How to Build a New Employee Benefits Plan Post Merger

wall art walls of change to help think about changing employee benefits

Estimated reading time: 11 minutes

(Editor’s Note: Today’s article is brought to you by our friends at UKG – Ultimate Kronos Group. Formed by two leaders in HR solutions, UKG combines the strength and innovation of Ultimate Software and Kronos. They are committed to inspiring workforces and helping pave the way for their people, customers, and industry. Enjoy the article!)

I read an article recently on NASDAQ.com that indicated advantageous interest rates and increased availability of capital could increase the merger and acquisition (M&A) activity in 2021. Mergers and acquisitions can be exciting times for businesses. M&As can create opportunities for new products and services. They can unleash innovation and disrupt industries.

But make no mistake M&As are also tough and present many challenges. One of the biggest is merging talent management strategies, such as employee benefits. Last year, we saw two of the world’s most recognized workforce management and HR brands merge – Kronos and Ultimate Software – to form Ultimate Kronos Group (UKG). I’ve had the opportunity to serve on the Workforce Institute board with Dave Almeda, chief people officer at Kronos and now UKG, so I asked if he would share how the two companies have come together to create their new employee benefits plan. Thankfully, he said yes.

Dave, thanks for sharing your experience today. Prior to the merger, both Kronos and Ultimate Software were known separately for their world‐class benefits packages. How did you evaluate the existing benefits packages to create a new unified one?

[Almeda] Very carefully and very thoroughly. It was a Herculean team effort by so many employees across UKG (now known as ‘U Krewers’), and especially in HR with our benefits team. As soon as we were permitted to do so within the guidelines of the then-pending merger, our combined HR teams immediately began compiling details around what each company provided employees.

We began by cataloging each company’s existing benefits, programs, and perks — including general benefits details, who was covered, and the corresponding cost to the company — in a side-by-side comparison worksheet.

Working alongside an outside broker, we asked ourselves several questions to compare what Ultimate Software and Kronos offered. We started with which company’s existing offering was more favorable? Why was that more favorable? From there, we compared the more favorable offering with the rest of the market. Between the two companies, we were checking all the ‘at-market’ boxes and, in many cases, one or both companies were above market.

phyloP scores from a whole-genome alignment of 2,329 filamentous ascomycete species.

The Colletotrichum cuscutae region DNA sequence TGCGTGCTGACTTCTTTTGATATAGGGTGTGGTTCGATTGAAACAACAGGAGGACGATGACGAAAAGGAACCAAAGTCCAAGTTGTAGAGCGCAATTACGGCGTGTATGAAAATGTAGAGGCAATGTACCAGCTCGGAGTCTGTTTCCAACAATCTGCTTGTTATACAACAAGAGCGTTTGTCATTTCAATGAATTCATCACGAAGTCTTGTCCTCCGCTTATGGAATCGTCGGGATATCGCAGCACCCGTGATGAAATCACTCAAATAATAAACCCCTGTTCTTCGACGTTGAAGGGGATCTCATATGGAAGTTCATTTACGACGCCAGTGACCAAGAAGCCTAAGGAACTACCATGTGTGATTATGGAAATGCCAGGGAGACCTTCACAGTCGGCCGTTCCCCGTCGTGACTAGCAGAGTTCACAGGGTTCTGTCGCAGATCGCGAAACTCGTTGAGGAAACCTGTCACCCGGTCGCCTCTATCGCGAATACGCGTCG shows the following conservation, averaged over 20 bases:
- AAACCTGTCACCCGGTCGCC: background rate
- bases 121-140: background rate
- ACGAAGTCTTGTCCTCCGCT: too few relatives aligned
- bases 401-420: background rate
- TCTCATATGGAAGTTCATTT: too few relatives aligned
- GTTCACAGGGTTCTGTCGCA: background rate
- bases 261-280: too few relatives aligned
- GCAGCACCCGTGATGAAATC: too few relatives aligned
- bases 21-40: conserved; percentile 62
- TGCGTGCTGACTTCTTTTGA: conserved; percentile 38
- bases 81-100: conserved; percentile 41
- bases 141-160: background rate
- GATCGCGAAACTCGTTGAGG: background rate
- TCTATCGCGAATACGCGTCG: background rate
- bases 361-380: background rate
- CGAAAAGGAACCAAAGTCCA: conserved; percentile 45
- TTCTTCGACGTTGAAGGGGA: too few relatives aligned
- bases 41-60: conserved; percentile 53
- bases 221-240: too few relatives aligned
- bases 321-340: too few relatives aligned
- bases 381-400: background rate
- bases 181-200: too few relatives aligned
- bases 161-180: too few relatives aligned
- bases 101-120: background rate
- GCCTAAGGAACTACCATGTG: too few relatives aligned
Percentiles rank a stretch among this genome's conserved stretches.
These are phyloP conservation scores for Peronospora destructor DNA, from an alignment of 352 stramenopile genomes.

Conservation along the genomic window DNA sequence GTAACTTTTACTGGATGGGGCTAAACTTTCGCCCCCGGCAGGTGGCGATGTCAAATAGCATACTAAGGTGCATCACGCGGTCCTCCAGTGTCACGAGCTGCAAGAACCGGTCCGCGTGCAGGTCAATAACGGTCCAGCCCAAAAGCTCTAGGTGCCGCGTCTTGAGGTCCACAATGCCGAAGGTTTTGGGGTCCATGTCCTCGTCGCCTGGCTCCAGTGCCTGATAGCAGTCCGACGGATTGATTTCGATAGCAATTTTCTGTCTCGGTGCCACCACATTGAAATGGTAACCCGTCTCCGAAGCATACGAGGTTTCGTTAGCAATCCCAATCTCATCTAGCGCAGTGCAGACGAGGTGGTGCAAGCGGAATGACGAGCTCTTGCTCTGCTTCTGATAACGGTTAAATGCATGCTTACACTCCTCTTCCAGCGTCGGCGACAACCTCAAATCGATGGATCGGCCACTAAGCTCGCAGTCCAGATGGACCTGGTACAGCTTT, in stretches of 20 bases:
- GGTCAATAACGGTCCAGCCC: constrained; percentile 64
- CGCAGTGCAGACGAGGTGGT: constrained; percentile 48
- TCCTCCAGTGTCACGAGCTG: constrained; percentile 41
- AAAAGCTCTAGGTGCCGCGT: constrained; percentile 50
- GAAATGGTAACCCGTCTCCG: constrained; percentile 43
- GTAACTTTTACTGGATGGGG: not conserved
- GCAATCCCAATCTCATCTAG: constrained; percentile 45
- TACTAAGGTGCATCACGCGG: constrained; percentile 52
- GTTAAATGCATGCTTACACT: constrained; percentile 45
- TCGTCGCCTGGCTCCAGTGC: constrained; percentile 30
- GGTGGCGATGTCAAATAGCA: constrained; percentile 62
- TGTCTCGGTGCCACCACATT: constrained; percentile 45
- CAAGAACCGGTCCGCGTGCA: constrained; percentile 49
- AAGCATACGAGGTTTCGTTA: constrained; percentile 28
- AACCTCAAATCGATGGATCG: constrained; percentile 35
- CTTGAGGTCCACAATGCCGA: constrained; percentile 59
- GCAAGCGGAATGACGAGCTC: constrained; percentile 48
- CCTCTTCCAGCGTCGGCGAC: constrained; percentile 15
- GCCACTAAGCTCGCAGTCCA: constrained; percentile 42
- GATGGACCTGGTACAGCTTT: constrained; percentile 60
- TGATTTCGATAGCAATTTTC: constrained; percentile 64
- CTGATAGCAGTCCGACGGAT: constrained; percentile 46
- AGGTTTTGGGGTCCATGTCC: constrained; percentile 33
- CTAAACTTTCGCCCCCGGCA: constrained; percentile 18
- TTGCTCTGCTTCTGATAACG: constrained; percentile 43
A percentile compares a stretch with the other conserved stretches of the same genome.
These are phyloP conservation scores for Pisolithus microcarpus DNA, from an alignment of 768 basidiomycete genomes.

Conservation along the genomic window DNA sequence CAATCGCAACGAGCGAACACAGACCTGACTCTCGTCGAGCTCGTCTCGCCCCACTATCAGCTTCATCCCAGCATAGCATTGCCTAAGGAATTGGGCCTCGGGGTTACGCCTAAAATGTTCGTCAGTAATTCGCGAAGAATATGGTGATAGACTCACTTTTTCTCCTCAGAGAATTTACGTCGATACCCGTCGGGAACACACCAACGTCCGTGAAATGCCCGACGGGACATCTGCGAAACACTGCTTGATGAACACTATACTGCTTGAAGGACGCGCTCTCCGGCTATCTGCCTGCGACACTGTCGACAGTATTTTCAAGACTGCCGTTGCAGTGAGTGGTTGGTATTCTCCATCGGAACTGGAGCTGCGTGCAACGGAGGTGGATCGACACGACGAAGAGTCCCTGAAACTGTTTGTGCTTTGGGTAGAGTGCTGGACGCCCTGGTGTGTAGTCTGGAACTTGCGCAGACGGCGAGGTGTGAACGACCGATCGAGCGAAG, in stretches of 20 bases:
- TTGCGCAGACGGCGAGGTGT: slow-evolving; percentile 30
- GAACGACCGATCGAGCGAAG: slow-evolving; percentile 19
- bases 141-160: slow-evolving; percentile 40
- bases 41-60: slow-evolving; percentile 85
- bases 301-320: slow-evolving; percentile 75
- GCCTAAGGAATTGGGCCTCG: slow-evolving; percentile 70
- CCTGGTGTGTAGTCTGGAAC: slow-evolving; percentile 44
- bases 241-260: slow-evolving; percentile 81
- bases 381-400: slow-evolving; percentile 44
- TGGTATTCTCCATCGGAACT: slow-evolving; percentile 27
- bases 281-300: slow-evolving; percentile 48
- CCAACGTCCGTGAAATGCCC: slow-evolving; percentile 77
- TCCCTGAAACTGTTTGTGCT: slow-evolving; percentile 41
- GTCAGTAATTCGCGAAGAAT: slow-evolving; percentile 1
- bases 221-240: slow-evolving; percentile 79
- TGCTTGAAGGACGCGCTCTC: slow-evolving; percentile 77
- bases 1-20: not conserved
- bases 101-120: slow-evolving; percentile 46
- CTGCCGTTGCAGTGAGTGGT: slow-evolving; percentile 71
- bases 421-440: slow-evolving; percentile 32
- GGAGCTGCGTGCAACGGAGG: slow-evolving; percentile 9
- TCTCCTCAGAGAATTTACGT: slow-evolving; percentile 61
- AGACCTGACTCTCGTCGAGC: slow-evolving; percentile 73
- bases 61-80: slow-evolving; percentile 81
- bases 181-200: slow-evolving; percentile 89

Once we knew the differences between the separate legacy offerings, we dug into how we would select new plans. For each major line item, the goal was to ensure employees had at least equal to or better than what they had before. We meticulously ran this process for each benefit, to do what was best for our people and take care of every type of family. Of course, we had a budget to stay within. We engaged our procurement team to maximize the lower fees that were made possible as a result of our increased buying power as a much larger organization (UKG has more than 13,000 employees worldwide today). This process ultimately enabled us to secure the best products for our employees at a reduced per-employee price point that would not have been possible for either organization to secure on its own prior to the merger.

It required an unprecedented effort for the combined team to create a new benefits package in a short timeframe — including all the work involved to set up, educate, communicate to, and enroll over 10,000 employees in the U.S. and Canada — all with the backdrop of the pandemic, where everything had to be done virtually.

And that work is not done. As soon as benefits decisions were made for U.S. and Canadian employees, our team ran the same process for U Krewers around the world in Mexico, the U.K., France, India, Australia, Singapore, and more. And now, in continuing to listen to our employees, we’ve added new offerings throughout the year — including programs to help care for our employees and their families during the pandemic — as we’re reviewing and negotiating UKG benefits for 2022.

Knowing the history of these two companies, did you feel any pressure (even if it was self-imposed) to make sure that there was equal representation of employee benefits from each company? Why or why not?

Kronos, best, best places to work, award, recognition, culture, corporate culture, David Almeda